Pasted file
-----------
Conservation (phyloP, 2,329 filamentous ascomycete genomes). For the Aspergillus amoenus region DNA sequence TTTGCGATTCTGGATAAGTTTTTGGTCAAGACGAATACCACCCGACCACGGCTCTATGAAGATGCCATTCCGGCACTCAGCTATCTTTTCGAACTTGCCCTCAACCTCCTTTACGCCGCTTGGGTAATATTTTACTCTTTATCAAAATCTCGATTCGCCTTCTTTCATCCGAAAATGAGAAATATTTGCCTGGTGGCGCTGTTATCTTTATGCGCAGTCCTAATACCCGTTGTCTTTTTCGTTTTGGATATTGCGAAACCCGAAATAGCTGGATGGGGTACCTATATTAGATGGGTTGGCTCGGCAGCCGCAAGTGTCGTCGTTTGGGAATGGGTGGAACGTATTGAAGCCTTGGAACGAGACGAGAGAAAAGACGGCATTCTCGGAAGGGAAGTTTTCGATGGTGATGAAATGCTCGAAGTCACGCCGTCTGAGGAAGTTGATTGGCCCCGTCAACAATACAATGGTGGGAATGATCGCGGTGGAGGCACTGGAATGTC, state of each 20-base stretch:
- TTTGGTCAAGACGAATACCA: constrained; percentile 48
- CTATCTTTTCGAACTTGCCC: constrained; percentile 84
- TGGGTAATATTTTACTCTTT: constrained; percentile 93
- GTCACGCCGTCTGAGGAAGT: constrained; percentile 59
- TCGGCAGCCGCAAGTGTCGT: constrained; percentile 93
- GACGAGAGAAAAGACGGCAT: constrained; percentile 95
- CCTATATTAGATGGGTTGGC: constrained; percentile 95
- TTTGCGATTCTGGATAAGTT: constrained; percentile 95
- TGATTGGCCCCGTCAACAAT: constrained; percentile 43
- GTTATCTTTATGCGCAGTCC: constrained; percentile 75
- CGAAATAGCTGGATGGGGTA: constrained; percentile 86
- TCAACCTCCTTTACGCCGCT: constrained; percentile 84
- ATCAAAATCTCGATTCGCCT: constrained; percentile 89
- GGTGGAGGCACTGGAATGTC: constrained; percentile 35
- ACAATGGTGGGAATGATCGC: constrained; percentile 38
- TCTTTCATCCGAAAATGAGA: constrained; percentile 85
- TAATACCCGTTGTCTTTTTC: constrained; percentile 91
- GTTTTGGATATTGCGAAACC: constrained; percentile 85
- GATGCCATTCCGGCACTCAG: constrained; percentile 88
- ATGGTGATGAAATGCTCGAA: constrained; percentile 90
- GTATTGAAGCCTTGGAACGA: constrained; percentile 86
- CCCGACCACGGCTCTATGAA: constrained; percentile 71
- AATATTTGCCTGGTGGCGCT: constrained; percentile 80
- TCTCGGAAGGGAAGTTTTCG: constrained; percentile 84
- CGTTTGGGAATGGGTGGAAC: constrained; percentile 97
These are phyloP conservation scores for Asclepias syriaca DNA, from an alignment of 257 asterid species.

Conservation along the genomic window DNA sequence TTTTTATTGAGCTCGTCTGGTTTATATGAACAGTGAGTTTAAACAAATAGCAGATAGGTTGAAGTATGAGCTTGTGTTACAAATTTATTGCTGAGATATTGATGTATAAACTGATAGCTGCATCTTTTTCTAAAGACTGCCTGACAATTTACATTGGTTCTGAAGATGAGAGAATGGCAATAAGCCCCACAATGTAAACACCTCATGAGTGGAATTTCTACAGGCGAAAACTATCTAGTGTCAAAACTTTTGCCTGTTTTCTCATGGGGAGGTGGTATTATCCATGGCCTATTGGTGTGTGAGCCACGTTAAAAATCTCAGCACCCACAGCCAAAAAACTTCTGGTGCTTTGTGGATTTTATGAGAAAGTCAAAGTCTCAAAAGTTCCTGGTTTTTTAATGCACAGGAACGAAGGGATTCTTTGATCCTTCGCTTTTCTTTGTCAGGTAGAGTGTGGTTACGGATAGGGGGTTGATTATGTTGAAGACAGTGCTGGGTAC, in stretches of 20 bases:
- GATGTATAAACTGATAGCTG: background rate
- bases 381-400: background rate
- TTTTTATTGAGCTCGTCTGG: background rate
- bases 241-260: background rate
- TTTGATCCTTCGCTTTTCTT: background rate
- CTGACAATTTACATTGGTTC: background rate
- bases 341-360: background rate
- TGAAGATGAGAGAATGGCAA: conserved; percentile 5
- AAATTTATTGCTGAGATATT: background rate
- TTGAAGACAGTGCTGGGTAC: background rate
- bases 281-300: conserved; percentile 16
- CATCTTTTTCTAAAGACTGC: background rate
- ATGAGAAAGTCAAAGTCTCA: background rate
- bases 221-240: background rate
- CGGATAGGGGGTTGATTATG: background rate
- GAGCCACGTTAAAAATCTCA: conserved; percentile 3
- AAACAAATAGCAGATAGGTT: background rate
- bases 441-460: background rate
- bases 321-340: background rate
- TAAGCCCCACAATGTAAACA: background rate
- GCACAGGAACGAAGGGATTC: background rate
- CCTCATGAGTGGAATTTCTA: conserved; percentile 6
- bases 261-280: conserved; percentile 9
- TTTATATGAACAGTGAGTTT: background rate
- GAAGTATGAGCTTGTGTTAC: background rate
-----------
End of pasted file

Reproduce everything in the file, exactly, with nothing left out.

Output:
Conservation (phyloP, 2,329 filamentous ascomycete genomes). For the Aspergillus amoenus region DNA sequence TTTGCGATTCTGGATAAGTTTTTGGTCAAGACGAATACCACCCGACCACGGCTCTATGAAGATGCCATTCCGGCACTCAGCTATCTTTTCGAACTTGCCCTCAACCTCCTTTACGCCGCTTGGGTAATATTTTACTCTTTATCAAAATCTCGATTCGCCTTCTTTCATCCGAAAATGAGAAATATTTGCCTGGTGGCGCTGTTATCTTTATGCGCAGTCCTAATACCCGTTGTCTTTTTCGTTTTGGATATTGCGAAACCCGAAATAGCTGGATGGGGTACCTATATTAGATGGGTTGGCTCGGCAGCCGCAAGTGTCGTCGTTTGGGAATGGGTGGAACGTATTGAAGCCTTGGAACGAGACGAGAGAAAAGACGGCATTCTCGGAAGGGAAGTTTTCGATGGTGATGAAATGCTCGAAGTCACGCCGTCTGAGGAAGTTGATTGGCCCCGTCAACAATACAATGGTGGGAATGATCGCGGTGGAGGCACTGGAATGTC, state of each 20-base stretch:
- TTTGGTCAAGACGAATACCA: constrained; percentile 48
- CTATCTTTTCGAACTTGCCC: constrained; percentile 84
- TGGGTAATATTTTACTCTTT: constrained; percentile 93
- GTCACGCCGTCTGAGGAAGT: constrained; percentile 59
- TCGGCAGCCGCAAGTGTCGT: constrained; percentile 93
- GACGAGAGAAAAGACGGCAT: constrained; percentile 95
- CCTATATTAGATGGGTTGGC: constrained; percentile 95
- TTTGCGATTCTGGATAAGTT: constrained; percentile 95
- TGATTGGCCCCGTCAACAAT: constrained; percentile 43
- GTTATCTTTATGCGCAGTCC: constrained; percentile 75
- CGAAATAGCTGGATGGGGTA: constrained; percentile 86
- TCAACCTCCTTTACGCCGCT: constrained; percentile 84
- ATCAAAATCTCGATTCGCCT: constrained; percentile 89
- GGTGGAGGCACTGGAATGTC: constrained; percentile 35
- ACAATGGTGGGAATGATCGC: constrained; percentile 38
- TCTTTCATCCGAAAATGAGA: constrained; percentile 85
- TAATACCCGTTGTCTTTTTC: constrained; percentile 91
- GTTTTGGATATTGCGAAACC: constrained; percentile 85
- GATGCCATTCCGGCACTCAG: constrained; percentile 88
- ATGGTGATGAAATGCTCGAA: constrained; percentile 90
- GTATTGAAGCCTTGGAACGA: constrained; percentile 86
- CCCGACCACGGCTCTATGAA: constrained; percentile 71
- AATATTTGCCTGGTGGCGCT: constrained; percentile 80
- TCTCGGAAGGGAAGTTTTCG: constrained; percentile 84
- CGTTTGGGAATGGGTGGAAC: constrained; percentile 97
These are phyloP conservation scores for Asclepias syriaca DNA, from an alignment of 257 asterid species.

Conservation along the genomic window DNA sequence TTTTTATTGAGCTCGTCTGGTTTATATGAACAGTGAGTTTAAACAAATAGCAGATAGGTTGAAGTATGAGCTTGTGTTACAAATTTATTGCTGAGATATTGATGTATAAACTGATAGCTGCATCTTTTTCTAAAGACTGCCTGACAATTTACATTGGTTCTGAAGATGAGAGAATGGCAATAAGCCCCACAATGTAAACACCTCATGAGTGGAATTTCTACAGGCGAAAACTATCTAGTGTCAAAACTTTTGCCTGTTTTCTCATGGGGAGGTGGTATTATCCATGGCCTATTGGTGTGTGAGCCACGTTAAAAATCTCAGCACCCACAGCCAAAAAACTTCTGGTGCTTTGTGGATTTTATGAGAAAGTCAAAGTCTCAAAAGTTCCTGGTTTTTTAATGCACAGGAACGAAGGGATTCTTTGATCCTTCGCTTTTCTTTGTCAGGTAGAGTGTGGTTACGGATAGGGGGTTGATTATGTTGAAGACAGTGCTGGGTAC, in stretches of 20 bases:
- GATGTATAAACTGATAGCTG: background rate
- bases 381-400: background rate
- TTTTTATTGAGCTCGTCTGG: background rate
- bases 241-260: background rate
- TTTGATCCTTCGCTTTTCTT: background rate
- CTGACAATTTACATTGGTTC: background rate
- bases 341-360: background rate
- TGAAGATGAGAGAATGGCAA: conserved; percentile 5
- AAATTTATTGCTGAGATATT: background rate
- TTGAAGACAGTGCTGGGTAC: background rate
- bases 281-300: conserved; percentile 16
- CATCTTTTTCTAAAGACTGC: background rate
- ATGAGAAAGTCAAAGTCTCA: background rate
- bases 221-240: background rate
- CGGATAGGGGGTTGATTATG: background rate
- GAGCCACGTTAAAAATCTCA: conserved; percentile 3
- AAACAAATAGCAGATAGGTT: background rate
- bases 441-460: background rate
- bases 321-340: background rate
- TAAGCCCCACAATGTAAACA: background rate
- GCACAGGAACGAAGGGATTC: background rate
- CCTCATGAGTGGAATTTCTA: conserved; percentile 6
- bases 261-280: conserved; percentile 9
- TTTATATGAACAGTGAGTTT: background rate
- GAAGTATGAGCTTGTGTTAC: background rate